Sea Monsters: Things from the Sea, Volume 2

Beaches are places that give and take, bringing unexpected surprises to society, and pulling essentials away from it. Through monsters, we confront our tiny time between catastrophes and develop a recognition of Otherness by which an ethical understanding of difference becomes possible. Learning to read the monster’s environmental signs often helps humans determine the scope of the monster’s place in the eco/cosmic timeline and defeat it—until the epic cycle inevitably repeats; monsters live and live and live. Even so; when humans identify and confront monsters we do so at the risk of exposing our own monstrosity. When a massive creature is pushed into human proximity by the ocean’s wide shoulders, the waves deposit and erode human assumptions about itself and its environment; words, sounds, breath, water, wind, flesh, blood, and bones wash in and out. Chance encounters reveal us to ourselves anew. When we look into the inky backs of whales, or deep into vortices, what do we see?

In October 2014, the BABEL Working Group headed to the beach. The 3rd Biennial Meeting of the BABEL Working Group was held at The University of California, Santa Barbara, where the Pacific Ocean laid her face against the sand and experienced the conference panels exploring, examining, and exalting the margins of sea and shore, of earth and water. This volume of essays represents MEARCSTAPA’s panel, entitled, “The Nature of the Beast/Beasts of Nature: Monstrous Environments.” These essays explore what the environment reveals via monster theory, what monsters—here, whales and whirlpools—make visible or accessible to humanity and what they draw away from it.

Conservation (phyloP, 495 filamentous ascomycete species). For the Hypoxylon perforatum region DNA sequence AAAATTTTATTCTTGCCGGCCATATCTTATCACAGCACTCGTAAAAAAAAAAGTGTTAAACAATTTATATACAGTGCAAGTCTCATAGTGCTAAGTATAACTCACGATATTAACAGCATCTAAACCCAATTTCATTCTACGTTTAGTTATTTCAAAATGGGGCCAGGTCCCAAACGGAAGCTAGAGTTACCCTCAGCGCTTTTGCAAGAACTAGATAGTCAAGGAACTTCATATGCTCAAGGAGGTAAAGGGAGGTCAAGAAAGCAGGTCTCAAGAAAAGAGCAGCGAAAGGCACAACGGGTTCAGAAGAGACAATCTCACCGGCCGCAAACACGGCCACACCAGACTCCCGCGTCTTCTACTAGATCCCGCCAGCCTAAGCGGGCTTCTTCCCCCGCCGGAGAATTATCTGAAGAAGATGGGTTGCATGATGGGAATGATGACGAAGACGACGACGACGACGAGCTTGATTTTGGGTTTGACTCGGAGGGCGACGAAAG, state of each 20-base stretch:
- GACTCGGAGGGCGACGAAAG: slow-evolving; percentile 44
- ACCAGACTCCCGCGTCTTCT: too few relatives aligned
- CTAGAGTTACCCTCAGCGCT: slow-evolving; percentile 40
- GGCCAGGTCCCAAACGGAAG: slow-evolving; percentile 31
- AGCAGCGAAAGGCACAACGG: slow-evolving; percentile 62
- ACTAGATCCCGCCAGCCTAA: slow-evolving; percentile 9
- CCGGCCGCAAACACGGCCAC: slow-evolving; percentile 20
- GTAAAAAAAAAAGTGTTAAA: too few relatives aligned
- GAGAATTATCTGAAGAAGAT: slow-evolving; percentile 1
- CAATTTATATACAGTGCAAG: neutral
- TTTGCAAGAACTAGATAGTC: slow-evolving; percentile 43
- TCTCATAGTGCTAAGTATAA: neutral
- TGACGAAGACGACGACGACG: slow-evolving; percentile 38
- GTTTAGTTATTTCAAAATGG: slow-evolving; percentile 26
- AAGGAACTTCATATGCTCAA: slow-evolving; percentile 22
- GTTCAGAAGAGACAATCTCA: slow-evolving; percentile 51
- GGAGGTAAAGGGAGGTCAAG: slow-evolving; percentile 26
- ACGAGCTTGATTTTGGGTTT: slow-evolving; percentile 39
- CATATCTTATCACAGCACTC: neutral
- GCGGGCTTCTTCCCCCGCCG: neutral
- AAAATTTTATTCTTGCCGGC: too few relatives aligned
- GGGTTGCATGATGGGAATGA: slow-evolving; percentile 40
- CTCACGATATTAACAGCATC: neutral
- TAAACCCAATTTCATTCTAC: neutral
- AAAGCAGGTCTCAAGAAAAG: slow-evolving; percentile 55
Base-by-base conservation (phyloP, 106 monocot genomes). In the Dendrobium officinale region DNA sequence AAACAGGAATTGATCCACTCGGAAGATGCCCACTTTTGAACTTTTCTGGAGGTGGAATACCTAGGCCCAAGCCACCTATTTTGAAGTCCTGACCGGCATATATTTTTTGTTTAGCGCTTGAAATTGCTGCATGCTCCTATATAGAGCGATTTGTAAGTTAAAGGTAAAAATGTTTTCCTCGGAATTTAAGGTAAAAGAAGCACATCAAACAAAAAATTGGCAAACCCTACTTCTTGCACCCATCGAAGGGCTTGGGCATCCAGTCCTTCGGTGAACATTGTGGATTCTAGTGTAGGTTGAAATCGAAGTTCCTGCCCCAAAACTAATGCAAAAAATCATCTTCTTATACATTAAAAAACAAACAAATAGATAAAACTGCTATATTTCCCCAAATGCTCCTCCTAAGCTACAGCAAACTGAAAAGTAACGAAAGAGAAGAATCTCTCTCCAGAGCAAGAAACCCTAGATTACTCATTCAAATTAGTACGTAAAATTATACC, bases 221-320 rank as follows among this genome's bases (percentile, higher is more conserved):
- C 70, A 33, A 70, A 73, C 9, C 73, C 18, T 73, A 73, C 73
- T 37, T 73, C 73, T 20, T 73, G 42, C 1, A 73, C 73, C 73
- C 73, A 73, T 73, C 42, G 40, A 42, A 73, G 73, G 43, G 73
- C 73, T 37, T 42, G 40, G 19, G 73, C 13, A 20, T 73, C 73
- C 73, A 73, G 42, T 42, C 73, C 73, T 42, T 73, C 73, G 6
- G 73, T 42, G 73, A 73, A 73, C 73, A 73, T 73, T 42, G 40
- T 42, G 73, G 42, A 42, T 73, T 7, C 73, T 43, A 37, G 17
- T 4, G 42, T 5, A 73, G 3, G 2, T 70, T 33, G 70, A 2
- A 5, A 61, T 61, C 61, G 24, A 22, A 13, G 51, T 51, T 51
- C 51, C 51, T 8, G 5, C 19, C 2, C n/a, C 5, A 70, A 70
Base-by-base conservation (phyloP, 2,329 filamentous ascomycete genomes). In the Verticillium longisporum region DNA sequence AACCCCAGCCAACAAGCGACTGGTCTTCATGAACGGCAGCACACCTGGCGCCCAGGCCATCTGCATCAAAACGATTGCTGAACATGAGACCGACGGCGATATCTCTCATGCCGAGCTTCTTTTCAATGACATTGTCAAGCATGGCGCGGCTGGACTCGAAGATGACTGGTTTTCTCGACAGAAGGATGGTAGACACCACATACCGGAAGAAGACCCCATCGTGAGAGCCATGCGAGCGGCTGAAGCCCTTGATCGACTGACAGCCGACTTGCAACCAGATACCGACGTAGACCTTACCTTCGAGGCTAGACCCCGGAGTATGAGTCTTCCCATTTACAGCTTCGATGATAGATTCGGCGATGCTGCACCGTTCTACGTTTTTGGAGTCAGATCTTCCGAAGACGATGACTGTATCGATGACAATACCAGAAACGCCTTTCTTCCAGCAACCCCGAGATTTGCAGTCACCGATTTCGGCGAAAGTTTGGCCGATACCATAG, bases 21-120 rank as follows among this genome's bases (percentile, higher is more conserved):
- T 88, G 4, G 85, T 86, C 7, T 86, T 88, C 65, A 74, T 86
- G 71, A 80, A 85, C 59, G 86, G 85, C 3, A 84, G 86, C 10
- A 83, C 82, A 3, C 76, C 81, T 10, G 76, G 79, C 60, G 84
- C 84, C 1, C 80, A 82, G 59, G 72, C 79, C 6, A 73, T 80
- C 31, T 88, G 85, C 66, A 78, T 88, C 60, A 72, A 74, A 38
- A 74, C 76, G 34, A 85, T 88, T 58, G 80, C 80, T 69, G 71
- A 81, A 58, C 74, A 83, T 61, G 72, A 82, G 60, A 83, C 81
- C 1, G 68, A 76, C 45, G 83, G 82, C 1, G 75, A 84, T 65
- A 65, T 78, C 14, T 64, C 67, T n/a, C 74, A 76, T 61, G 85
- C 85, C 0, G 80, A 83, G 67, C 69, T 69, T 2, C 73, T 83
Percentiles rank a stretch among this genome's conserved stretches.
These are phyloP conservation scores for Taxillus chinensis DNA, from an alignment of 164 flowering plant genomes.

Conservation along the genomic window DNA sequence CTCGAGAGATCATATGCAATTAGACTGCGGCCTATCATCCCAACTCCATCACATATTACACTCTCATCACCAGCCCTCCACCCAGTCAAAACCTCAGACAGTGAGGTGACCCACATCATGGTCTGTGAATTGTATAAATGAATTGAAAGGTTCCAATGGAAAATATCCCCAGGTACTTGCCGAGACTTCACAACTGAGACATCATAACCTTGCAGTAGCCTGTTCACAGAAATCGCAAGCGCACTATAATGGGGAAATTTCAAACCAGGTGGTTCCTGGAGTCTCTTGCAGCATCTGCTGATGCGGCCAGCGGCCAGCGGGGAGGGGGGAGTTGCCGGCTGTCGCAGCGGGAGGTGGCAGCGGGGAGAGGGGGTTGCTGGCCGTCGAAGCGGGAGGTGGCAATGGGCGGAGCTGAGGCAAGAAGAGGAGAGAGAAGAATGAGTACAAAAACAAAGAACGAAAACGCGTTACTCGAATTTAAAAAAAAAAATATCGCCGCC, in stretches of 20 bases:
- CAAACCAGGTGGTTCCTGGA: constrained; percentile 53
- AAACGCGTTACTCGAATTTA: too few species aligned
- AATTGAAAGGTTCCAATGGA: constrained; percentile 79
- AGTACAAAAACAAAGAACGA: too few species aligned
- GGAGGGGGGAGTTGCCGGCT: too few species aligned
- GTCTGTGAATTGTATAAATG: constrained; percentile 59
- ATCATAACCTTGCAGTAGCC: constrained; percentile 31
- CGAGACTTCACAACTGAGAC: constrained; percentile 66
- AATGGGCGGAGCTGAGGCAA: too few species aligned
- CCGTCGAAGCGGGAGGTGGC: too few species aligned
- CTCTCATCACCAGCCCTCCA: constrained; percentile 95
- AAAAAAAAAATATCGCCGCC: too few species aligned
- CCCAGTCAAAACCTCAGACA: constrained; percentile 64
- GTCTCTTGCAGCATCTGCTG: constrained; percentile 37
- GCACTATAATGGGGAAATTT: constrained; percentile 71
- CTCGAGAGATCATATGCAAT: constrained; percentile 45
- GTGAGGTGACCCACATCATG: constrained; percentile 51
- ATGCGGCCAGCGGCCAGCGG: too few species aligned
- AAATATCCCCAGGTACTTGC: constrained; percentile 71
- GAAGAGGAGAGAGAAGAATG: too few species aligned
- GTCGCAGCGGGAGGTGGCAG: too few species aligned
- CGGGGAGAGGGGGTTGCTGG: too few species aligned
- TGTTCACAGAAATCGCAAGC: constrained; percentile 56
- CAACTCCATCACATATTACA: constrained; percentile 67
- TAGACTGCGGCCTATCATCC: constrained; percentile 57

Things from the Sea is a queer companion to Walk on the Beach, which emerged from another session at the same conference.

TABLE OF CONTENTS //

Introduction: Lines in the Sand
Thea Tomaini

Ocean is the New East
Alan Montroso

Interlude I: Great Fishes and Monstrous Men (Shoreline)
Megan E. Palmer

On the Backs of Whales
Haylie Swenson

Interlude II: Great Fishes and Monstrous Men (Undertow)
Megan E. Palmer

Quickening Sands
Erin Vander Wall

Interlude III: Great Fishes and Monstrous Men (Tide Line)
Megan E. Palmer

Conclusion: Sink or Plunge?
Asa Simon Mittman

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